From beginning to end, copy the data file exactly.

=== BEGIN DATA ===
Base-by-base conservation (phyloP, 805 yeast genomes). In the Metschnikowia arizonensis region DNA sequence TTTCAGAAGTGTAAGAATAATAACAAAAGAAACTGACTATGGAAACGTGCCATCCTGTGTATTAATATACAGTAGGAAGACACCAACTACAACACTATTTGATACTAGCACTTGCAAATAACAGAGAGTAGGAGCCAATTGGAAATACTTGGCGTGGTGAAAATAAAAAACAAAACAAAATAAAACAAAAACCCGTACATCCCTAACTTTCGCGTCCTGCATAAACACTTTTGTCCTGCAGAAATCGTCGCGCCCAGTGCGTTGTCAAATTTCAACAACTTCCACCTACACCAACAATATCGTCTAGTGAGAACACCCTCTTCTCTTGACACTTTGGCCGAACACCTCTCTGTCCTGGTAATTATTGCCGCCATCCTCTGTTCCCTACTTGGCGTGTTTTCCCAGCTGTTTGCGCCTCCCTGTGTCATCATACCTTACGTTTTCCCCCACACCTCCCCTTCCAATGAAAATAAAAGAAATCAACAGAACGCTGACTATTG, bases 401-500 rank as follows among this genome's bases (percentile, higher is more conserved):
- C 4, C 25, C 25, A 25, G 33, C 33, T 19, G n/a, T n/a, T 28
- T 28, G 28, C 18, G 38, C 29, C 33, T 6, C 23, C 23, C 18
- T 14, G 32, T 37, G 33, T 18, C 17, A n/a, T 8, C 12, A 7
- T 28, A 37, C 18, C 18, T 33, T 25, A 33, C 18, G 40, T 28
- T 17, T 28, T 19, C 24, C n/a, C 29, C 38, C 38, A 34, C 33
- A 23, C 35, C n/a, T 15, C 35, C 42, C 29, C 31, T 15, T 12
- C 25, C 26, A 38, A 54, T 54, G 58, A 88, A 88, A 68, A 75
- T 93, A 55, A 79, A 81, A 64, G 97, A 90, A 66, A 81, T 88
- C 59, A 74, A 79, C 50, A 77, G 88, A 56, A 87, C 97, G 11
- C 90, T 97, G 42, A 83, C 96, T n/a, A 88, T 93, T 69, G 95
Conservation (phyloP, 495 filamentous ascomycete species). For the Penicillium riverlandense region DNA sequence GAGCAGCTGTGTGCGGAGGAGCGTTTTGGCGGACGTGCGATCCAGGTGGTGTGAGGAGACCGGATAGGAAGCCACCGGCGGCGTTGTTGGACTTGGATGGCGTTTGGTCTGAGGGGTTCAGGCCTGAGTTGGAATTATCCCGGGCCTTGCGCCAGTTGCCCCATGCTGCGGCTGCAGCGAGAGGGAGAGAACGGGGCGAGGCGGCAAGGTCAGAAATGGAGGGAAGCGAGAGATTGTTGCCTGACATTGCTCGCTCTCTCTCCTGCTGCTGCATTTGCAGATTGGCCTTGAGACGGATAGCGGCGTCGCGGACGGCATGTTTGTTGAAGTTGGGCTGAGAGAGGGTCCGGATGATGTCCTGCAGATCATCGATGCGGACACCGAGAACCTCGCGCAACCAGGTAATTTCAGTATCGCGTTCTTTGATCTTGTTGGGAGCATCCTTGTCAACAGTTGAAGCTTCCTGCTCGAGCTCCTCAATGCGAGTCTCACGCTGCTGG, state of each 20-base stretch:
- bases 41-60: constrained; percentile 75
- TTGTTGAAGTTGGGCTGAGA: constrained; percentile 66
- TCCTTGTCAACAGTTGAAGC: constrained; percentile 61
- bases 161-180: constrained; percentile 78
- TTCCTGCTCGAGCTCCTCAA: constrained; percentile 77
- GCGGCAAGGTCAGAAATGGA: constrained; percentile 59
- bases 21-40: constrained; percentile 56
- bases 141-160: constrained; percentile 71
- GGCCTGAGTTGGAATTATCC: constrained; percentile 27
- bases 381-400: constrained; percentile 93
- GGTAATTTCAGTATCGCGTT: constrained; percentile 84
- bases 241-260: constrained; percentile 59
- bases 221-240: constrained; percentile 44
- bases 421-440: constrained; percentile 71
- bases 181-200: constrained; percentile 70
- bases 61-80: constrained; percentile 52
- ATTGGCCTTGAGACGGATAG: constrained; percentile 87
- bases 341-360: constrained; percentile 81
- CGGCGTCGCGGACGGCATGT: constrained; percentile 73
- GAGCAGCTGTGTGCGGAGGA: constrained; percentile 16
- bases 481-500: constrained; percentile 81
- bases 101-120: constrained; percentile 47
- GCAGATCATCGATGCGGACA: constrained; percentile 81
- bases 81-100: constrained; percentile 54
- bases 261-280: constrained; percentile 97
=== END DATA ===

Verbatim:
Base-by-base conservation (phyloP, 805 yeast genomes). In the Metschnikowia arizonensis region DNA sequence TTTCAGAAGTGTAAGAATAATAACAAAAGAAACTGACTATGGAAACGTGCCATCCTGTGTATTAATATACAGTAGGAAGACACCAACTACAACACTATTTGATACTAGCACTTGCAAATAACAGAGAGTAGGAGCCAATTGGAAATACTTGGCGTGGTGAAAATAAAAAACAAAACAAAATAAAACAAAAACCCGTACATCCCTAACTTTCGCGTCCTGCATAAACACTTTTGTCCTGCAGAAATCGTCGCGCCCAGTGCGTTGTCAAATTTCAACAACTTCCACCTACACCAACAATATCGTCTAGTGAGAACACCCTCTTCTCTTGACACTTTGGCCGAACACCTCTCTGTCCTGGTAATTATTGCCGCCATCCTCTGTTCCCTACTTGGCGTGTTTTCCCAGCTGTTTGCGCCTCCCTGTGTCATCATACCTTACGTTTTCCCCCACACCTCCCCTTCCAATGAAAATAAAAGAAATCAACAGAACGCTGACTATTG, bases 401-500 rank as follows among this genome's bases (percentile, higher is more conserved):
- C 4, C 25, C 25, A 25, G 33, C 33, T 19, G n/a, T n/a, T 28
- T 28, G 28, C 18, G 38, C 29, C 33, T 6, C 23, C 23, C 18
- T 14, G 32, T 37, G 33, T 18, C 17, A n/a, T 8, C 12, A 7
- T 28, A 37, C 18, C 18, T 33, T 25, A 33, C 18, G 40, T 28
- T 17, T 28, T 19, C 24, C n/a, C 29, C 38, C 38, A 34, C 33
- A 23, C 35, C n/a, T 15, C 35, C 42, C 29, C 31, T 15, T 12
- C 25, C 26, A 38, A 54, T 54, G 58, A 88, A 88, A 68, A 75
- T 93, A 55, A 79, A 81, A 64, G 97, A 90, A 66, A 81, T 88
- C 59, A 74, A 79, C 50, A 77, G 88, A 56, A 87, C 97, G 11
- C 90, T 97, G 42, A 83, C 96, T n/a, A 88, T 93, T 69, G 95
Conservation (phyloP, 495 filamentous ascomycete species). For the Penicillium riverlandense region DNA sequence GAGCAGCTGTGTGCGGAGGAGCGTTTTGGCGGACGTGCGATCCAGGTGGTGTGAGGAGACCGGATAGGAAGCCACCGGCGGCGTTGTTGGACTTGGATGGCGTTTGGTCTGAGGGGTTCAGGCCTGAGTTGGAATTATCCCGGGCCTTGCGCCAGTTGCCCCATGCTGCGGCTGCAGCGAGAGGGAGAGAACGGGGCGAGGCGGCAAGGTCAGAAATGGAGGGAAGCGAGAGATTGTTGCCTGACATTGCTCGCTCTCTCTCCTGCTGCTGCATTTGCAGATTGGCCTTGAGACGGATAGCGGCGTCGCGGACGGCATGTTTGTTGAAGTTGGGCTGAGAGAGGGTCCGGATGATGTCCTGCAGATCATCGATGCGGACACCGAGAACCTCGCGCAACCAGGTAATTTCAGTATCGCGTTCTTTGATCTTGTTGGGAGCATCCTTGTCAACAGTTGAAGCTTCCTGCTCGAGCTCCTCAATGCGAGTCTCACGCTGCTGG, state of each 20-base stretch:
- bases 41-60: constrained; percentile 75
- TTGTTGAAGTTGGGCTGAGA: constrained; percentile 66
- TCCTTGTCAACAGTTGAAGC: constrained; percentile 61
- bases 161-180: constrained; percentile 78
- TTCCTGCTCGAGCTCCTCAA: constrained; percentile 77
- GCGGCAAGGTCAGAAATGGA: constrained; percentile 59
- bases 21-40: constrained; percentile 56
- bases 141-160: constrained; percentile 71
- GGCCTGAGTTGGAATTATCC: constrained; percentile 27
- bases 381-400: constrained; percentile 93
- GGTAATTTCAGTATCGCGTT: constrained; percentile 84
- bases 241-260: constrained; percentile 59
- bases 221-240: constrained; percentile 44
- bases 421-440: constrained; percentile 71
- bases 181-200: constrained; percentile 70
- bases 61-80: constrained; percentile 52
- ATTGGCCTTGAGACGGATAG: constrained; percentile 87
- bases 341-360: constrained; percentile 81
- CGGCGTCGCGGACGGCATGT: constrained; percentile 73
- GAGCAGCTGTGTGCGGAGGA: constrained; percentile 16
- bases 481-500: constrained; percentile 81
- bases 101-120: constrained; percentile 47
- GCAGATCATCGATGCGGACA: constrained; percentile 81
- bases 81-100: constrained; percentile 54
- bases 261-280: constrained; percentile 97